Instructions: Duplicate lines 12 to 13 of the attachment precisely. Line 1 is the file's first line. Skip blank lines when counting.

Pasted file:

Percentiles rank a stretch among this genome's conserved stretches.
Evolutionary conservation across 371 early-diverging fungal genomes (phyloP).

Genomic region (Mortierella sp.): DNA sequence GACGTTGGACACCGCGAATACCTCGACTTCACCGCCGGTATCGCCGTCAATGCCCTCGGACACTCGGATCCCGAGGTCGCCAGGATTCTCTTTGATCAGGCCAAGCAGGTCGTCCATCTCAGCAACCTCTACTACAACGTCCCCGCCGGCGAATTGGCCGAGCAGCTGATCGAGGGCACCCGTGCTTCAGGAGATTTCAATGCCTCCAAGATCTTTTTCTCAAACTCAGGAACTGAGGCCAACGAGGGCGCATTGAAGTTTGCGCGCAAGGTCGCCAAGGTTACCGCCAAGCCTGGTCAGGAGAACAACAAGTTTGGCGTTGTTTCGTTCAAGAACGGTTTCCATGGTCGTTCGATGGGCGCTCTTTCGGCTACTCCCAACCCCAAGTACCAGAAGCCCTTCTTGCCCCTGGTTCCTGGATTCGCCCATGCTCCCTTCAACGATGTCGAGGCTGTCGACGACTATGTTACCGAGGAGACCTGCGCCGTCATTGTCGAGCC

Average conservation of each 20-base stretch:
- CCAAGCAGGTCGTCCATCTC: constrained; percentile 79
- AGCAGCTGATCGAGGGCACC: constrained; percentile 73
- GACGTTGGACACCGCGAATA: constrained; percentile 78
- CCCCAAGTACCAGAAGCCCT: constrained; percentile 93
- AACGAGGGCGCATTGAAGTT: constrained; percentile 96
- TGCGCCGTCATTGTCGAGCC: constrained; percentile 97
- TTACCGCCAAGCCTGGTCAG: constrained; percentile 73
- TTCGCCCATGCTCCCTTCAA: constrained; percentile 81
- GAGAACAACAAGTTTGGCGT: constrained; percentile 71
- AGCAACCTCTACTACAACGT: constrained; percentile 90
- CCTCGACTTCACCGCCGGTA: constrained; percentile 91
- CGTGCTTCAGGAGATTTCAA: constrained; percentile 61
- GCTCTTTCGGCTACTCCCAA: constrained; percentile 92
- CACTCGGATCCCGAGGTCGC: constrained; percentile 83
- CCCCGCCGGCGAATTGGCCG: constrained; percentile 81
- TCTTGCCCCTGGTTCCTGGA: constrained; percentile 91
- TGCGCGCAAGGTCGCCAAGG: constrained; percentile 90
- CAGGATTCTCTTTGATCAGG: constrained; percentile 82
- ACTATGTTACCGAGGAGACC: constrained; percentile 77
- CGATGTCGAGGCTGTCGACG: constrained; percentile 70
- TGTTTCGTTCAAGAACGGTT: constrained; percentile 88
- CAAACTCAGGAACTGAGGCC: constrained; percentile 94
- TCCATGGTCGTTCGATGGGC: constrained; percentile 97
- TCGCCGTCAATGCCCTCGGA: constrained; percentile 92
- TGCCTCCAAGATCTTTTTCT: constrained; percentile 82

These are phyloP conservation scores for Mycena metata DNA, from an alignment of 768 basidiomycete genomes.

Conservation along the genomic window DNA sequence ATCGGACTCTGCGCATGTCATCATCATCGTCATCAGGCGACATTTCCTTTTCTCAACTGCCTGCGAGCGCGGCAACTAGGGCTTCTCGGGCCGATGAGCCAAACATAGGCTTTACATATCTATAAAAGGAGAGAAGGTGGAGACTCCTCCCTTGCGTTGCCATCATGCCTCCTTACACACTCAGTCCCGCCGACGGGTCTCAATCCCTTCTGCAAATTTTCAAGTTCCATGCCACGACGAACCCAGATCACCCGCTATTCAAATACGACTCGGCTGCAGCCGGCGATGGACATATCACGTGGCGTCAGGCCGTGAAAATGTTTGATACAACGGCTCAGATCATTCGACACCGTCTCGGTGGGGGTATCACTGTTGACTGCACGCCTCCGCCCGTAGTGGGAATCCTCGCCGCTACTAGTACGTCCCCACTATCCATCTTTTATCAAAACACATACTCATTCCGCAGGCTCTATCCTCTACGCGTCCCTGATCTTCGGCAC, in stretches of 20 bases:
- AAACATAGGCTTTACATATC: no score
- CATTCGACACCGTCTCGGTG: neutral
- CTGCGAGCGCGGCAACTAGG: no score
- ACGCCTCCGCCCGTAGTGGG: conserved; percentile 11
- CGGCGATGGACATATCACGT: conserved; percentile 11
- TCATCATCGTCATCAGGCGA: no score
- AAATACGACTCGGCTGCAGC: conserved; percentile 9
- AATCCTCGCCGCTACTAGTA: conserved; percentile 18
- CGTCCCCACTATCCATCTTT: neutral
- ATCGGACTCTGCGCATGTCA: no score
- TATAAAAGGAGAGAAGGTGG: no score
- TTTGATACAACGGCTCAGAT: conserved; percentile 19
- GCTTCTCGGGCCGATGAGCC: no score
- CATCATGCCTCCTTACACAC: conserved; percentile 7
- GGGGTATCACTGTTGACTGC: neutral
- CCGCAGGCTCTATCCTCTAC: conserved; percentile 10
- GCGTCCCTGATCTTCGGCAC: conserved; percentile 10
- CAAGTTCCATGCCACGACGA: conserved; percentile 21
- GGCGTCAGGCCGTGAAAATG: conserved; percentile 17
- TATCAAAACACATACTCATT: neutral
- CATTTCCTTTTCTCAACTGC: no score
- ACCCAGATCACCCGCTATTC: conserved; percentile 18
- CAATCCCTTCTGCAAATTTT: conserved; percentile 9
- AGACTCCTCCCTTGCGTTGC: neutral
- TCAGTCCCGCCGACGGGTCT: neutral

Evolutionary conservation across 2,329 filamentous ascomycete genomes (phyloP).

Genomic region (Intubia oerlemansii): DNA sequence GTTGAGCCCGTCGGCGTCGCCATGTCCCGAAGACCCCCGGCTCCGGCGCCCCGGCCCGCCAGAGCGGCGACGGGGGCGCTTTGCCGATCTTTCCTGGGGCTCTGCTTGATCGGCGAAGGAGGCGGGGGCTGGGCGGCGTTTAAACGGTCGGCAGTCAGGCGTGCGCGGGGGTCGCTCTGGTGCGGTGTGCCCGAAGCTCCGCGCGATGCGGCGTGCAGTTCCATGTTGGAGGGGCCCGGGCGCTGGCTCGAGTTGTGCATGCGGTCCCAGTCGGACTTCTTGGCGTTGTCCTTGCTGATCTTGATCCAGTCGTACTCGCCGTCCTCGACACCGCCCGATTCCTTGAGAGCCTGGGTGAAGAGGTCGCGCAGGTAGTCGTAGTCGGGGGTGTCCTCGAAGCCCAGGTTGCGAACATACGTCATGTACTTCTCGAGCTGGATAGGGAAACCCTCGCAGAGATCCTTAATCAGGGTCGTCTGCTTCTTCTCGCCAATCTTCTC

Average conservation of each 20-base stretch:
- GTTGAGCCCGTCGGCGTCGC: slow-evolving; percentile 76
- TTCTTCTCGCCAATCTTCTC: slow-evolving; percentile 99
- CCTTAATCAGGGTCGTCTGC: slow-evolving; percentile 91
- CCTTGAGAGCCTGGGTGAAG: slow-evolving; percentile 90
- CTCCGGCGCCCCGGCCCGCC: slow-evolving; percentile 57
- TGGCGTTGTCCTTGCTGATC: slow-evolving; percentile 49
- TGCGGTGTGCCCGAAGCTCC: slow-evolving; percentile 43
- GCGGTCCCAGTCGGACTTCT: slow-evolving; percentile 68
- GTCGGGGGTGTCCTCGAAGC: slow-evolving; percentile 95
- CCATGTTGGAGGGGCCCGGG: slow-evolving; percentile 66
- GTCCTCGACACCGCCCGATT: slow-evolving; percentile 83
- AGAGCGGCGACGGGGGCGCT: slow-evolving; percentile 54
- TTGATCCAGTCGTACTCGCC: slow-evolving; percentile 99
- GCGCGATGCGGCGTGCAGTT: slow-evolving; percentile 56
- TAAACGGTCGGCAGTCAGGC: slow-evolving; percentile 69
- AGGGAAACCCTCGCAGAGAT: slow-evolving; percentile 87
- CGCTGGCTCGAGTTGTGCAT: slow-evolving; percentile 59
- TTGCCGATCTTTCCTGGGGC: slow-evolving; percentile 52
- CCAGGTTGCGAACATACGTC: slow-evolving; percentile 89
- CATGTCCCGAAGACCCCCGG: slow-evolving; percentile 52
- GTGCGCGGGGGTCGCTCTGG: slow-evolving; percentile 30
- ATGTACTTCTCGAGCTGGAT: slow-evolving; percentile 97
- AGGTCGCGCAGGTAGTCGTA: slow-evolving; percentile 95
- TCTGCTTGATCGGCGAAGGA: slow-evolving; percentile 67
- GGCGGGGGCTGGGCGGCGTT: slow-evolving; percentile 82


- TTCGCCCATGCTCCCTTCAA: constrained; percentile 81
- GAGAACAACAAGTTTGGCGT: constrained; percentile 71